Venkatesh's story starts with an ill-advised trip to a local housing project as a first-year sociology student, in which he tries to get anyone to answer the asanine survey questions he has prepared (question one: "How does it feel to be black and poor?") He is detained overnight and nearly killed by the local gang members on suspicion of being a scout for a rival gang. But their leader, J.T., recognizes Venkatesh for the naive outsider he is, and advises him to dispense with the surveys. "With people like us, you should hang out, get to know what they do, how they do it."

The rest of the book, and indeed Venkatesh's entire graduate research, is predicated on the unlikely interest J.T. takes in Venkatesh and his project. He believes Venkatesh will write his biography (Venkatesh does little to contradict this misconception) and gives him guided tours on nearly every aspect of the gang's operations, often trying to cast himself as a philanthropic community organizer. In time, Venkatesh's research branches out to other forces in project life: prosititutes, odd-job hustlers, community workers, religious leaders, CHA (Chicago Housing Authority) representatives, and police, each playing complex and often morally ambiguous roles.

There is much of interest here from a complex systems perspective, but the place to start is probably the multiple roles the gang plays in project life.

First and foremost, the gang is a business. It exists to make money, most of which goes to the upper management. In the case of the Black Kings gang that ran the towers in this story, the business was primarily crack cocaine, though they also extorted "protection" money from other formal and informal businesses in and around the towers.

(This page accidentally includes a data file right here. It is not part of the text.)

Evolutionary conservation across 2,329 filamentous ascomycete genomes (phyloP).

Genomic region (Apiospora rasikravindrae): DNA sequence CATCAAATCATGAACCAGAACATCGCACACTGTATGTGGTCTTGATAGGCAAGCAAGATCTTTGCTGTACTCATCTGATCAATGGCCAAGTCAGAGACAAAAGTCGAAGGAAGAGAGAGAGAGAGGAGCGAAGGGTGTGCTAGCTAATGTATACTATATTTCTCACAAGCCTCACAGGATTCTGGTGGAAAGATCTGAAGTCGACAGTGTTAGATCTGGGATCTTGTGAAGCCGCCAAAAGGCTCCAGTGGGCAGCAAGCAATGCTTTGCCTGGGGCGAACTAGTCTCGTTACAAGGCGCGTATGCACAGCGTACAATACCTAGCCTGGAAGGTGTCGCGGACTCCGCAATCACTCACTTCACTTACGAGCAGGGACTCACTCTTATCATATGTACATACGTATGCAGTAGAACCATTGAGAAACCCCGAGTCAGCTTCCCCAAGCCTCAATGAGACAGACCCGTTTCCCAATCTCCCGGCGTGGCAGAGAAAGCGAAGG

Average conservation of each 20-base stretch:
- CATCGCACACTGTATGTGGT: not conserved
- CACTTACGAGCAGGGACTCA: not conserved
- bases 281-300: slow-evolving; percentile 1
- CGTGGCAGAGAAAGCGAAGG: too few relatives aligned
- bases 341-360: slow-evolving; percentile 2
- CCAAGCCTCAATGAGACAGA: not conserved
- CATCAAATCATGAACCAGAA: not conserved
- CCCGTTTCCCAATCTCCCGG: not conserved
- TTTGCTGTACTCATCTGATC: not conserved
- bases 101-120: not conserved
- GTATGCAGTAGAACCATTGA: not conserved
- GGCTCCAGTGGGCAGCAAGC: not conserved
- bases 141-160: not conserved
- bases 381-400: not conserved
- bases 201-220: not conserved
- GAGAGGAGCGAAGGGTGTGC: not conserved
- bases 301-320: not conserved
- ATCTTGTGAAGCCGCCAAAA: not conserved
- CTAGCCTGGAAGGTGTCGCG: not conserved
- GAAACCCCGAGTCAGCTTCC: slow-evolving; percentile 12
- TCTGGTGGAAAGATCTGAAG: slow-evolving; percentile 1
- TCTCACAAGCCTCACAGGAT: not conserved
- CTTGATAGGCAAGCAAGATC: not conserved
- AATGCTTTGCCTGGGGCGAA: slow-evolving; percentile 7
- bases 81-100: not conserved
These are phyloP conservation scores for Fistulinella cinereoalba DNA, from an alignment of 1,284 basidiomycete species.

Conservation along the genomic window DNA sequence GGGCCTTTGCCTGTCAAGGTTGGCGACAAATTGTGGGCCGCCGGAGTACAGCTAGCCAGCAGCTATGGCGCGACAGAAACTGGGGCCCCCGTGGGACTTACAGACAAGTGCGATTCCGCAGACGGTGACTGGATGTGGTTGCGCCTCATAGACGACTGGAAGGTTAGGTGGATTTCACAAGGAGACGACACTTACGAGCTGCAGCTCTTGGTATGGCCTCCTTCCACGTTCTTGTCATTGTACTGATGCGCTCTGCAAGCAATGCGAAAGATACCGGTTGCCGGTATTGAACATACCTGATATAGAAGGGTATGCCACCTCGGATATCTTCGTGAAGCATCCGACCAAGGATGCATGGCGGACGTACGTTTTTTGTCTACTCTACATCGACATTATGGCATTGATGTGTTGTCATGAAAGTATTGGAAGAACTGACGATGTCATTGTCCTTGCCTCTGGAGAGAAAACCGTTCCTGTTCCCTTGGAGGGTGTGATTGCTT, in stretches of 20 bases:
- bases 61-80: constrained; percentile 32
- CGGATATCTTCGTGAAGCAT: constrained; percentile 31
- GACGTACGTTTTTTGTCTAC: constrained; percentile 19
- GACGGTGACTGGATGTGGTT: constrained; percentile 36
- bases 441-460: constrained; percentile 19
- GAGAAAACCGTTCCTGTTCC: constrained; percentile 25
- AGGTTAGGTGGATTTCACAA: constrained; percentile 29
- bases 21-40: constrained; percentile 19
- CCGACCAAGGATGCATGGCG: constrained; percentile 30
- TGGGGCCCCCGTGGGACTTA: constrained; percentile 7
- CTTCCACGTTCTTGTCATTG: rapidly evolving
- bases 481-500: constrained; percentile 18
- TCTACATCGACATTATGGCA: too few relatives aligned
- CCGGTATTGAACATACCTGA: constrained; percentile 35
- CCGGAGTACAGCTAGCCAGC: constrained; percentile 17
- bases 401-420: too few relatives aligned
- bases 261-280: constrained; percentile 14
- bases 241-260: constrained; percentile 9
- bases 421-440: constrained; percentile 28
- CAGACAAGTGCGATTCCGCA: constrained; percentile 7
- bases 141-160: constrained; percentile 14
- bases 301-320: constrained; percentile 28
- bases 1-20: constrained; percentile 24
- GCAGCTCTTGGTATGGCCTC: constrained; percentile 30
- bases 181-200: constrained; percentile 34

However, because of the nature of the business, it wouldn't do to have cops, social workers, and other civil servants roaming around the projects. The gang was largely effective in keeping these unwanteds out, but this meant there was a vacuum in terms of keeping order, resolving disputes, and looking after children. The gang stepped in to fill part of this vacuum. They helped negotiate conflicts between tenants, and mete justice when it seemed necessary. Sometimes they even helped clean the tower hallways. And J.T. instituted a rule that no one could join the gang unless they had graduated high school.

Despite J.T.'s talk of helping the community, the primary reasons for this behavior were financial, not altruistic. Any violence in the building would attract the attention of the cops, which in turn would disrupt operations and scare away customers. It was therefore in their interest to resolve disputes peacefully, or to administer punishment so that a wronged party would not take matters into their own hands. Keeping teenagers in school would also cut down on unwanted violence, and produce workers better able to handle money.

The relevant complex systems principle here is homeostasis: the regulation of one's internal environment. In order to compete effectively against other forces (gangs, police, etc.), the Black Kings had to reduce competition and discord within their own gang and the community in which they operated.

There's so much more to Venkatesh's story than I could possibly relate here, so I'll end by giving the book a full-throated recommendation. Although his naivite is often cringeworthy, his experiences provide a window into a complex world that operates so differently from the societies most of us inhabit.